“Most people worry to some degree, but worry about making mistakes, about making the wrong decision, about what others think, about doing well enough, and about failure and rejection are all a daily part of a perfectionist’s life. Beneath these fears is a deep desire to gain approval and acceptance and to avoid shame and humiliation.”
—Perfecting Ourselves to Death: The Pursuit of Excellence and the Perils of Perfectionism, by Richard Winter
Most of us live with some area of life in which the goal of perfection threatens to consume us. My desire to control imperfections in myself and others, in circumstances and outcomes, has proved not only futile, but sometimes destructive, robbing me of delight and the ability to serve others for Christ’s sake. This tendency surfaced early in my life as I began creating a graveyard of burned, curdled and fallen dishes.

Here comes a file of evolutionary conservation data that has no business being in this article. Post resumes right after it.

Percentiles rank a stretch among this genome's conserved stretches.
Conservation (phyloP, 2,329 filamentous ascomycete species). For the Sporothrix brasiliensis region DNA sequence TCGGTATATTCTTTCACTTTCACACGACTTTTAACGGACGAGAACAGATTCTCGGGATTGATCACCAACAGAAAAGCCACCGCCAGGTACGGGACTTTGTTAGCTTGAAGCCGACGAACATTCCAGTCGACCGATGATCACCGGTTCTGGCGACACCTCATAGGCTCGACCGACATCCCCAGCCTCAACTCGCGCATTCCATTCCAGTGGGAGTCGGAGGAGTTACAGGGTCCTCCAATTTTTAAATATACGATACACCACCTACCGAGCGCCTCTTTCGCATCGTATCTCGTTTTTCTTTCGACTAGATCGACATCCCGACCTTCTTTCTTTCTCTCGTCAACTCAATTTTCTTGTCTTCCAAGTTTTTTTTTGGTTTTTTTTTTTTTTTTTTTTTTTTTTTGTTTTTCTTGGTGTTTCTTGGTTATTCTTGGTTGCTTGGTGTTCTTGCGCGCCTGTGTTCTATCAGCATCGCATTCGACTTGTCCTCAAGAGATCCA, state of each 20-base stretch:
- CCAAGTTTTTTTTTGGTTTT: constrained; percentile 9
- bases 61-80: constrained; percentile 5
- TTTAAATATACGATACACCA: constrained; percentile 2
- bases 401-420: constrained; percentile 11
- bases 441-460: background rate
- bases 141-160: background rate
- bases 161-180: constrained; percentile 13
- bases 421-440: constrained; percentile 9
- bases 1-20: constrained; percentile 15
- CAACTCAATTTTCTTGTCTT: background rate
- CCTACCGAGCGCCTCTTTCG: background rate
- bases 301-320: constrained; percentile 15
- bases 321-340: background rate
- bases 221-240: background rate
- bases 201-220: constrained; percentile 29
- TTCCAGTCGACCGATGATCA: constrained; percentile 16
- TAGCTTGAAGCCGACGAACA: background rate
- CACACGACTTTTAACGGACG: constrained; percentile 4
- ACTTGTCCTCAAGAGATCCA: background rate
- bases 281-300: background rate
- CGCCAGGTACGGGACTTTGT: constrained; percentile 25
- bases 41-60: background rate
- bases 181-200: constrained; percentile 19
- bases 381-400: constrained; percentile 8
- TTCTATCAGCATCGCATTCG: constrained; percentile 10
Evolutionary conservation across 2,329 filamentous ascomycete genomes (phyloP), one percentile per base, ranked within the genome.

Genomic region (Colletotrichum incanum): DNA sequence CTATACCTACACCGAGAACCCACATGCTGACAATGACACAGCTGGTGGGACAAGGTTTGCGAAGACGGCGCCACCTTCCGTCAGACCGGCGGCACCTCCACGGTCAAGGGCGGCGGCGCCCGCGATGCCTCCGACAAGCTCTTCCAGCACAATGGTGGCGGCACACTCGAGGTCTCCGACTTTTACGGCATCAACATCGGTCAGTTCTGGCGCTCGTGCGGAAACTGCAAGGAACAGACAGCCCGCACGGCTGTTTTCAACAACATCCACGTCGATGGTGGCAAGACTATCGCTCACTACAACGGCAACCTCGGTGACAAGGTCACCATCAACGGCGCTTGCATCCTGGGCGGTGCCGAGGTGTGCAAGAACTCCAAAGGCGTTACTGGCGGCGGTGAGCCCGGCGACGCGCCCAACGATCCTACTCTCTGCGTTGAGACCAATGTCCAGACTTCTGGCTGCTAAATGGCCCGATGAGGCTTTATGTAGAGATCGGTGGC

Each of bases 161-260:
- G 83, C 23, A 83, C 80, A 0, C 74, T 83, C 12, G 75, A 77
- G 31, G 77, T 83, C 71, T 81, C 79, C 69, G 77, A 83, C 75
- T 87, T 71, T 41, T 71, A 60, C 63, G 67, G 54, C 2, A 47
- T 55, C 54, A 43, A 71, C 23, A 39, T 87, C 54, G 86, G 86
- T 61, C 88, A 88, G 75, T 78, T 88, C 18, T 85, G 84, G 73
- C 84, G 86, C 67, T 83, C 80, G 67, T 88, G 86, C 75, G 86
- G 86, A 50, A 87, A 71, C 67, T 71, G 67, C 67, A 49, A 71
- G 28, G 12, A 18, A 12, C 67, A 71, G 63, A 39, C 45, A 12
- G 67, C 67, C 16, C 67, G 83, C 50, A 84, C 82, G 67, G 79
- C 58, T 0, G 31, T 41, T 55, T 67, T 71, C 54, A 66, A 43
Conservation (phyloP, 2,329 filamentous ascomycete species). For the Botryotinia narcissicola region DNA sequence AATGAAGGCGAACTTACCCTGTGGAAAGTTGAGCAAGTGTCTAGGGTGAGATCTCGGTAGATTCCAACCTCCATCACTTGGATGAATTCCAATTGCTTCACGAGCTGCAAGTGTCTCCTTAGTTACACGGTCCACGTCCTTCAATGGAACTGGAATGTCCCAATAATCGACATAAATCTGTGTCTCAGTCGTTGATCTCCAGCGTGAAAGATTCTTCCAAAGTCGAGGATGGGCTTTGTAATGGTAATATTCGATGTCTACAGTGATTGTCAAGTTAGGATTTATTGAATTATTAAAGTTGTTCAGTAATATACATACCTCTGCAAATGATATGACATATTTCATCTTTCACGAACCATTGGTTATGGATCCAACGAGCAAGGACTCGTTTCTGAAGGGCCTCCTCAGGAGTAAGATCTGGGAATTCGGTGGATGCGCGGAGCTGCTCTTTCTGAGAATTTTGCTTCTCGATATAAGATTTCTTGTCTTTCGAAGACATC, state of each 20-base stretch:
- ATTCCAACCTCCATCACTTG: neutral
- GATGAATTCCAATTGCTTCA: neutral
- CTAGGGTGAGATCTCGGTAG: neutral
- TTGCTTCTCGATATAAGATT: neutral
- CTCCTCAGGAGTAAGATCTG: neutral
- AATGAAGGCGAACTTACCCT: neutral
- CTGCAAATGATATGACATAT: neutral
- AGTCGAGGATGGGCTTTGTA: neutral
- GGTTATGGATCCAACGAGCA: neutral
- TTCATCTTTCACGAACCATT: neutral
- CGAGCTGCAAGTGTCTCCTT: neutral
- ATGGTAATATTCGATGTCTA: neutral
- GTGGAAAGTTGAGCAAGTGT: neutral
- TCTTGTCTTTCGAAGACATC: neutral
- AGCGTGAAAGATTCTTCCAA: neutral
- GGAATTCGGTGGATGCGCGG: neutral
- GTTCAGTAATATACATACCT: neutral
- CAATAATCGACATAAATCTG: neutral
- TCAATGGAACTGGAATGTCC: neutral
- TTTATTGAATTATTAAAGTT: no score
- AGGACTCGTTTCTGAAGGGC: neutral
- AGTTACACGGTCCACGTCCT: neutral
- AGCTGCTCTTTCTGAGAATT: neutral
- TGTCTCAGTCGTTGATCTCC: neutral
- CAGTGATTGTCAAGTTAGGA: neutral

I was eleven years old when I experienced my first the-world-has-ended cooking disaster. Back then we didn’t have the Food Network or glossily-illustrated Cooking in Provence for comparison, but we had Betty Crocker, and we had mothers and grandmothers as living role models who dwelt in unapproachable light turning out tender, flaky pie crusts, savoury pot roasts, moist cakes and perfect gravies. Especially perfect gravy. Satiny, seasoned, bountiful gravy ladled over loaded plates and sopped up with hunks of fresh bread.